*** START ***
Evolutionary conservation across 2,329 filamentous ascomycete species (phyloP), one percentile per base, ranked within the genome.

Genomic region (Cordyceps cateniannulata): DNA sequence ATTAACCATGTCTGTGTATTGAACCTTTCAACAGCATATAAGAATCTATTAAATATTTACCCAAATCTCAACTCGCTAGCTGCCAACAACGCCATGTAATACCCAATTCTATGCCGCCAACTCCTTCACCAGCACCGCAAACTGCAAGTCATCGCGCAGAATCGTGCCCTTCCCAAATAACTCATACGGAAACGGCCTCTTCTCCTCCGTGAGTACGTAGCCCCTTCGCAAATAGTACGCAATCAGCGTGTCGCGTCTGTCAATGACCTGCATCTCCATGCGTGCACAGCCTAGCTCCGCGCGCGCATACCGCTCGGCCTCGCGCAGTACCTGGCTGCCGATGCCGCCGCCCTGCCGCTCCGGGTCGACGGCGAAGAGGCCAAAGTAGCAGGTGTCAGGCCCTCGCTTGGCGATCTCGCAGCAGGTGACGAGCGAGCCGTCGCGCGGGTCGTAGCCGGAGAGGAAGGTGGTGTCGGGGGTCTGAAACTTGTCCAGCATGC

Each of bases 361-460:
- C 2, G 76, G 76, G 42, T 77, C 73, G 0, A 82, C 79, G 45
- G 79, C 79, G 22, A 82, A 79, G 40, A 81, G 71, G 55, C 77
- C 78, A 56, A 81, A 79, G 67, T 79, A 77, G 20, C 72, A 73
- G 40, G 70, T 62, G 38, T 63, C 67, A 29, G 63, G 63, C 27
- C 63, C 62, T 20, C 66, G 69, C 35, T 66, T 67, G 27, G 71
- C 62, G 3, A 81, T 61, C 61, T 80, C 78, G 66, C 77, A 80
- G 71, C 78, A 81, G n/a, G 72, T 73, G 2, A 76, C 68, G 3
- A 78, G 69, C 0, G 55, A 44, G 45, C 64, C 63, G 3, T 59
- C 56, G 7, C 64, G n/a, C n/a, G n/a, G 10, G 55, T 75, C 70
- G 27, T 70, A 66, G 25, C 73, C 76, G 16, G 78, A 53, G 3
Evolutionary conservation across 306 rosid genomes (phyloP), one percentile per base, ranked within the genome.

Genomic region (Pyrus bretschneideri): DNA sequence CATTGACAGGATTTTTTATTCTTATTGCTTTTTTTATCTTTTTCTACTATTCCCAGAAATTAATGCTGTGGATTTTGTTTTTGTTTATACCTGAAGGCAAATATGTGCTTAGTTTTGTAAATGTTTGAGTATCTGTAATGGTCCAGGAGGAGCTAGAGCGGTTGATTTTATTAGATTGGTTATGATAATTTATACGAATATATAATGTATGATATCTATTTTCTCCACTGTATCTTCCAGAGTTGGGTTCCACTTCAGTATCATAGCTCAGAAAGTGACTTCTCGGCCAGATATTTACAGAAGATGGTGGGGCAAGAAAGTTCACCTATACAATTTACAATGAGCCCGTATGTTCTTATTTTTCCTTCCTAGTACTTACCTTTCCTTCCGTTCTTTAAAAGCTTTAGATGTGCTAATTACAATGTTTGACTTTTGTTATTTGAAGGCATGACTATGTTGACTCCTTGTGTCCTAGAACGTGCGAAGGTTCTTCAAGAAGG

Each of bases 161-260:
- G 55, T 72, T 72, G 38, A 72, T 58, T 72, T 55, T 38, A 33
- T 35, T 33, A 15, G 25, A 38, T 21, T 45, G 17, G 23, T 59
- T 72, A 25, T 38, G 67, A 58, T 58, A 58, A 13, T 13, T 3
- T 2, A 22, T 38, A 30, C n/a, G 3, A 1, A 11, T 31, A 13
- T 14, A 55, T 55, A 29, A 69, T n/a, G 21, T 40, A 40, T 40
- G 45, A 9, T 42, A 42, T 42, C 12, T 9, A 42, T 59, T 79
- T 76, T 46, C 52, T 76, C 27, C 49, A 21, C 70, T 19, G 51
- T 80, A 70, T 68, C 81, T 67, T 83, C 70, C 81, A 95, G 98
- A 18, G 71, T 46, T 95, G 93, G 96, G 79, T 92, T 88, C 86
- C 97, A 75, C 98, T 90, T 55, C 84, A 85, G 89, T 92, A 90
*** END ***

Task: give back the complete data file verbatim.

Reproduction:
Evolutionary conservation across 2,329 filamentous ascomycete species (phyloP), one percentile per base, ranked within the genome.

Genomic region (Cordyceps cateniannulata): DNA sequence ATTAACCATGTCTGTGTATTGAACCTTTCAACAGCATATAAGAATCTATTAAATATTTACCCAAATCTCAACTCGCTAGCTGCCAACAACGCCATGTAATACCCAATTCTATGCCGCCAACTCCTTCACCAGCACCGCAAACTGCAAGTCATCGCGCAGAATCGTGCCCTTCCCAAATAACTCATACGGAAACGGCCTCTTCTCCTCCGTGAGTACGTAGCCCCTTCGCAAATAGTACGCAATCAGCGTGTCGCGTCTGTCAATGACCTGCATCTCCATGCGTGCACAGCCTAGCTCCGCGCGCGCATACCGCTCGGCCTCGCGCAGTACCTGGCTGCCGATGCCGCCGCCCTGCCGCTCCGGGTCGACGGCGAAGAGGCCAAAGTAGCAGGTGTCAGGCCCTCGCTTGGCGATCTCGCAGCAGGTGACGAGCGAGCCGTCGCGCGGGTCGTAGCCGGAGAGGAAGGTGGTGTCGGGGGTCTGAAACTTGTCCAGCATGC

Each of bases 361-460:
- C 2, G 76, G 76, G 42, T 77, C 73, G 0, A 82, C 79, G 45
- G 79, C 79, G 22, A 82, A 79, G 40, A 81, G 71, G 55, C 77
- C 78, A 56, A 81, A 79, G 67, T 79, A 77, G 20, C 72, A 73
- G 40, G 70, T 62, G 38, T 63, C 67, A 29, G 63, G 63, C 27
- C 63, C 62, T 20, C 66, G 69, C 35, T 66, T 67, G 27, G 71
- C 62, G 3, A 81, T 61, C 61, T 80, C 78, G 66, C 77, A 80
- G 71, C 78, A 81, G n/a, G 72, T 73, G 2, A 76, C 68, G 3
- A 78, G 69, C 0, G 55, A 44, G 45, C 64, C 63, G 3, T 59
- C 56, G 7, C 64, G n/a, C n/a, G n/a, G 10, G 55, T 75, C 70
- G 27, T 70, A 66, G 25, C 73, C 76, G 16, G 78, A 53, G 3
Evolutionary conservation across 306 rosid genomes (phyloP), one percentile per base, ranked within the genome.

Genomic region (Pyrus bretschneideri): DNA sequence CATTGACAGGATTTTTTATTCTTATTGCTTTTTTTATCTTTTTCTACTATTCCCAGAAATTAATGCTGTGGATTTTGTTTTTGTTTATACCTGAAGGCAAATATGTGCTTAGTTTTGTAAATGTTTGAGTATCTGTAATGGTCCAGGAGGAGCTAGAGCGGTTGATTTTATTAGATTGGTTATGATAATTTATACGAATATATAATGTATGATATCTATTTTCTCCACTGTATCTTCCAGAGTTGGGTTCCACTTCAGTATCATAGCTCAGAAAGTGACTTCTCGGCCAGATATTTACAGAAGATGGTGGGGCAAGAAAGTTCACCTATACAATTTACAATGAGCCCGTATGTTCTTATTTTTCCTTCCTAGTACTTACCTTTCCTTCCGTTCTTTAAAAGCTTTAGATGTGCTAATTACAATGTTTGACTTTTGTTATTTGAAGGCATGACTATGTTGACTCCTTGTGTCCTAGAACGTGCGAAGGTTCTTCAAGAAGG

Each of bases 161-260:
- G 55, T 72, T 72, G 38, A 72, T 58, T 72, T 55, T 38, A 33
- T 35, T 33, A 15, G 25, A 38, T 21, T 45, G 17, G 23, T 59
- T 72, A 25, T 38, G 67, A 58, T 58, A 58, A 13, T 13, T 3
- T 2, A 22, T 38, A 30, C n/a, G 3, A 1, A 11, T 31, A 13
- T 14, A 55, T 55, A 29, A 69, T n/a, G 21, T 40, A 40, T 40
- G 45, A 9, T 42, A 42, T 42, C 12, T 9, A 42, T 59, T 79
- T 76, T 46, C 52, T 76, C 27, C 49, A 21, C 70, T 19, G 51
- T 80, A 70, T 68, C 81, T 67, T 83, C 70, C 81, A 95, G 98
- A 18, G 71, T 46, T 95, G 93, G 96, G 79, T 92, T 88, C 86
- C 97, A 75, C 98, T 90, T 55, C 84, A 85, G 89, T 92, A 90